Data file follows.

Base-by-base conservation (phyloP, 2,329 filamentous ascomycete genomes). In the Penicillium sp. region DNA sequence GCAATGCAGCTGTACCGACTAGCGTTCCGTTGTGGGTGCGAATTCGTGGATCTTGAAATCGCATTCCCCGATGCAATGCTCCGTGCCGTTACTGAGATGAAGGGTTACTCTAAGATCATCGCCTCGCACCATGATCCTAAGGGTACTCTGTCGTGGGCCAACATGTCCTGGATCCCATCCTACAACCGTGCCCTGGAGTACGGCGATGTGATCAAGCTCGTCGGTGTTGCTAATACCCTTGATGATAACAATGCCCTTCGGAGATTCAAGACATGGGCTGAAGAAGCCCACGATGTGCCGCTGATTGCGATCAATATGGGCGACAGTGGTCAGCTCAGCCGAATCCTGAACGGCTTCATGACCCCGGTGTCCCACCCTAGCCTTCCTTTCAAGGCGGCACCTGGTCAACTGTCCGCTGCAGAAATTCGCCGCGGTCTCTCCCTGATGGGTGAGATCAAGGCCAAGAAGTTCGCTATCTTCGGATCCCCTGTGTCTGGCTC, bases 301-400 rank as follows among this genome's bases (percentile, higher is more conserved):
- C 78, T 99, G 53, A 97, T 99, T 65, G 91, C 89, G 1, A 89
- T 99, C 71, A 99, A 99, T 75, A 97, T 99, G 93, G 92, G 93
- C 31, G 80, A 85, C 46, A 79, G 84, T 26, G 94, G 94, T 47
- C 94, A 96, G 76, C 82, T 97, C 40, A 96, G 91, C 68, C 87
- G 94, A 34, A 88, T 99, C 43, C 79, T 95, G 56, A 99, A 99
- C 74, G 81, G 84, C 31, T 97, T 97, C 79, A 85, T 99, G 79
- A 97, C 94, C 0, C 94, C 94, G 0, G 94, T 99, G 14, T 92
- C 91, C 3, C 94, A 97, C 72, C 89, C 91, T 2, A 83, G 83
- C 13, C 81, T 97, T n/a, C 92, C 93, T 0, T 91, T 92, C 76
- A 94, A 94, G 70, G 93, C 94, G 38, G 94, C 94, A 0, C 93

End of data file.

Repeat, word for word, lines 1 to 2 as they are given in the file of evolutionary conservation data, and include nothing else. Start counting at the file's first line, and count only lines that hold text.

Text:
Base-by-base conservation (phyloP, 2,329 filamentous ascomycete genomes). In the Penicillium sp. region DNA sequence GCAATGCAGCTGTACCGACTAGCGTTCCGTTGTGGGTGCGAATTCGTGGATCTTGAAATCGCATTCCCCGATGCAATGCTCCGTGCCGTTACTGAGATGAAGGGTTACTCTAAGATCATCGCCTCGCACCATGATCCTAAGGGTACTCTGTCGTGGGCCAACATGTCCTGGATCCCATCCTACAACCGTGCCCTGGAGTACGGCGATGTGATCAAGCTCGTCGGTGTTGCTAATACCCTTGATGATAACAATGCCCTTCGGAGATTCAAGACATGGGCTGAAGAAGCCCACGATGTGCCGCTGATTGCGATCAATATGGGCGACAGTGGTCAGCTCAGCCGAATCCTGAACGGCTTCATGACCCCGGTGTCCCACCCTAGCCTTCCTTTCAAGGCGGCACCTGGTCAACTGTCCGCTGCAGAAATTCGCCGCGGTCTCTCCCTGATGGGTGAGATCAAGGCCAAGAAGTTCGCTATCTTCGGATCCCCTGTGTCTGGCTC, bases 301-400 rank as follows among this genome's bases (percentile, higher is more conserved):
- C 78, T 99, G 53, A 97, T 99, T 65, G 91, C 89, G 1, A 89